Emma Wolukau-Wanambwa: Colonial Legacies in Uganda

Emma Wolukau-Wanambwa shares the stories and surprises she's come across in the ten years of her longterm artistic project, Uganda in Black and White

Article by Adam Benmakhlouf | 25 Oct 2019
  • Emma Wolukau-Wanambwa - Promised Lands

Emma Wolukau-Wanambwa’s exhibition, Promised Lands, currently in Collective Gallery (until 24 Nov) is the latest instalment of works as part of her longterm project, Uganda in Black and White. This is an ongoing series of installations, photographs and films that Wolukau-Wanambwa has made over the past ten years around “the legacy of colonialism and what you might call colonial hangovers in contemporary Uganda.” 

For the Collective exhibition, Wolukau-Wanambwa in part builds a film work around footage of a sunset from a 2010 research visit to Uganda, the very beginning stages of the overarching project Uganda Black and White. During her initial research visits, she intended on making a work about two houses built by men in her family, after anecdotally understanding some of the social importance of these practices. This was a means of developing her longterm interests in “how societies remember, and how memory is organised collectively.” While there, she came to understand in greater detail that there is a “fascinating and complex relationship between building and burial practices, practices to do with memory and land ownership.” She stresses that this is the case “along the North shore of Lake Victoria, I’m not talking about the entirety of the country.” 

At the same time, she had an equally strong intuition against her original plan: “I realised that I couldn’t make [the work as first imagined].” This was a feeling that she recognised and has had before and since. “Every few years I have this very strong desire to make some kind of film and it never really works. It always breaks down and something else happens which is more interesting.”

In the years since, Wolukau-Wanambwa has devoted her attentions to the way that colonialism has been through time shown and sold visually by government and other interested groups. She describes, “the centrality of representational practices to the project of colonialism, because of the amount of propaganda, the amount of images of 'there' that had to be brought 'here' in order to build political support for the project, which is not self-evident. At this point, we tend to assume that everybody in Britain was sold on the idea, but actually governments had to put an awful lot of work into persuading people of the... value of these places for British citizens. And through this process one starts to discover that East Africa is a particularly potent site in the British colonial imaginary.”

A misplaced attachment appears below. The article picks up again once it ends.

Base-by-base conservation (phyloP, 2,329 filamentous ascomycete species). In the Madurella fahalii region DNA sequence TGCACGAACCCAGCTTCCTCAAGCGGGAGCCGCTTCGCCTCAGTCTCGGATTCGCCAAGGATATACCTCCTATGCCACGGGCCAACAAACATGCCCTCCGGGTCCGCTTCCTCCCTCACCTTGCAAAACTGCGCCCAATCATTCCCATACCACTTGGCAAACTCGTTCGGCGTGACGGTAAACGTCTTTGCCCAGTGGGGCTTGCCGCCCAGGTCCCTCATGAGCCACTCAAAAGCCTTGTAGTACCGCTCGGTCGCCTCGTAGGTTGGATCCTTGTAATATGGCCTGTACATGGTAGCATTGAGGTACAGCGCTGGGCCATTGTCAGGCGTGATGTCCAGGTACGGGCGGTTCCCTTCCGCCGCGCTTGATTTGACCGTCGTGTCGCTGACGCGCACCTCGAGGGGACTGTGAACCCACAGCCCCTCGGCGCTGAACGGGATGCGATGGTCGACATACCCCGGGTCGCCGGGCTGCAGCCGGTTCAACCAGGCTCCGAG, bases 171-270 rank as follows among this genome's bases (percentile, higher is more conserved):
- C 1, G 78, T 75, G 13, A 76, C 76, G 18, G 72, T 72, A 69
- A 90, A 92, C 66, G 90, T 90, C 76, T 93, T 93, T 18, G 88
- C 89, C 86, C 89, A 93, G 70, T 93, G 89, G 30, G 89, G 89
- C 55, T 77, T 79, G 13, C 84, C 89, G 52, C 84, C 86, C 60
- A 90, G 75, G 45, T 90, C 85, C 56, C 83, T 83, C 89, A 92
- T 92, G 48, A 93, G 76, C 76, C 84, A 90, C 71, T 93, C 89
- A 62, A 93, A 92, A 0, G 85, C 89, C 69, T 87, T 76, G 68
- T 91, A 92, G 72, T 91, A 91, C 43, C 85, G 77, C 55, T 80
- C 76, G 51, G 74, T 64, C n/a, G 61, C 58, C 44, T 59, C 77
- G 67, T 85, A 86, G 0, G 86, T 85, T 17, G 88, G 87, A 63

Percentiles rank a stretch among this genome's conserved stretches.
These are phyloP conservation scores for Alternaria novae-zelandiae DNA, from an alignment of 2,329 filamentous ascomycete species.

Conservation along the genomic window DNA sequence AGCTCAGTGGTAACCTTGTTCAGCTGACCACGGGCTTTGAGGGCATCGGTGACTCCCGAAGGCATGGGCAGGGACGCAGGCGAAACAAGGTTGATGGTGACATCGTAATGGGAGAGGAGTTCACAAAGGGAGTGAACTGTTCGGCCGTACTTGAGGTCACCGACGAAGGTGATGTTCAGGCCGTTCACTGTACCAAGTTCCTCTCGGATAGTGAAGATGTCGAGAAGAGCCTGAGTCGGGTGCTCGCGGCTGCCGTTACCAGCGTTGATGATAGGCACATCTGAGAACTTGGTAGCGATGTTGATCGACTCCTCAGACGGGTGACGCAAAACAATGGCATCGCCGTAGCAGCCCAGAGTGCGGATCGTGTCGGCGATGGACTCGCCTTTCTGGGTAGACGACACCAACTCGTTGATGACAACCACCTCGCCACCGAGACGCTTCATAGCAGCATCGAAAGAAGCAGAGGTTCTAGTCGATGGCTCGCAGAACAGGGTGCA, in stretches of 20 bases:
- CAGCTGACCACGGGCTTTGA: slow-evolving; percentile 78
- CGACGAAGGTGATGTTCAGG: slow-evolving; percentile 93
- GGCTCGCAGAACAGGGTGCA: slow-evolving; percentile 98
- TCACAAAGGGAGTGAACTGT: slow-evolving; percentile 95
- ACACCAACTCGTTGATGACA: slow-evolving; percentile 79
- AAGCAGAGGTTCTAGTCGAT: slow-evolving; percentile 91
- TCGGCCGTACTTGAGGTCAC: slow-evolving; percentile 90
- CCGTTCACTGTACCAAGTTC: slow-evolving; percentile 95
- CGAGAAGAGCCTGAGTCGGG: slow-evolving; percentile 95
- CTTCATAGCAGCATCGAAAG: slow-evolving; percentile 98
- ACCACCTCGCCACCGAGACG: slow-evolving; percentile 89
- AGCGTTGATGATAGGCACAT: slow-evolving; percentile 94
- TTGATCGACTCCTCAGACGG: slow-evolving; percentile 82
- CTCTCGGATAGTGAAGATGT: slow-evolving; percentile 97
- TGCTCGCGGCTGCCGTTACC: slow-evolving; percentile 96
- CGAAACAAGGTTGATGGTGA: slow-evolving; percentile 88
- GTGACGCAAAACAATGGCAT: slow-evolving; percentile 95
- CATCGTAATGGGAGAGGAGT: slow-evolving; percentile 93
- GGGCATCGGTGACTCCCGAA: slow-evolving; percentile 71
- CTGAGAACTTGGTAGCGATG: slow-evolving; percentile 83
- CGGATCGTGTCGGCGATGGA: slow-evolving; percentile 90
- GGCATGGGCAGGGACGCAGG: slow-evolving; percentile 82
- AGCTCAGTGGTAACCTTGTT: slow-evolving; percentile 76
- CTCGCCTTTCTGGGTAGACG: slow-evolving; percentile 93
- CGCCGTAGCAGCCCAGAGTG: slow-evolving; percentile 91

Over the period that Wolukau-Wanambwa has been working on Uganda in Black and White, she has returned to these myriad misrepresentations and fantasies that have been projected onto Uganda by colonising influences, especially over the previous 150 years. Drawing out some of the complex histories of Uganda, Wolukau-Wanambwa explains: “This is where Joseph Chamberlain, in 1905, proposed to the British Zionists that they could found the state of Israel in what is now Uganda.” She also notes that it’s where the oldest homo sapiens skeleton was found, which means it's often considered the site for “the origin of human life in some way.” 

She continues: “It then becomes this fantasy playground. 500 miles to the west in Kenya, there was Happy Valley, which is where all the British aristocrats… who couldn’t conform to pre-War [social] conventions, used to go to live to have multiple partners, take drugs, so there’s this idea of being a free space where a white person could do what they wanted.” It was in researching the trend of the eccentric colonising expat that Wolukau-Wanambwa came across Theodor Hertzka, an Austro-Hungarian economist. His book Freeland proposed creating a colony in British East Africa, and against fact he proposed that there was no one there and that therefore a colony could be set up. At the time, it was infiltrated by Austrian and British spies so Freeland remained unrealised.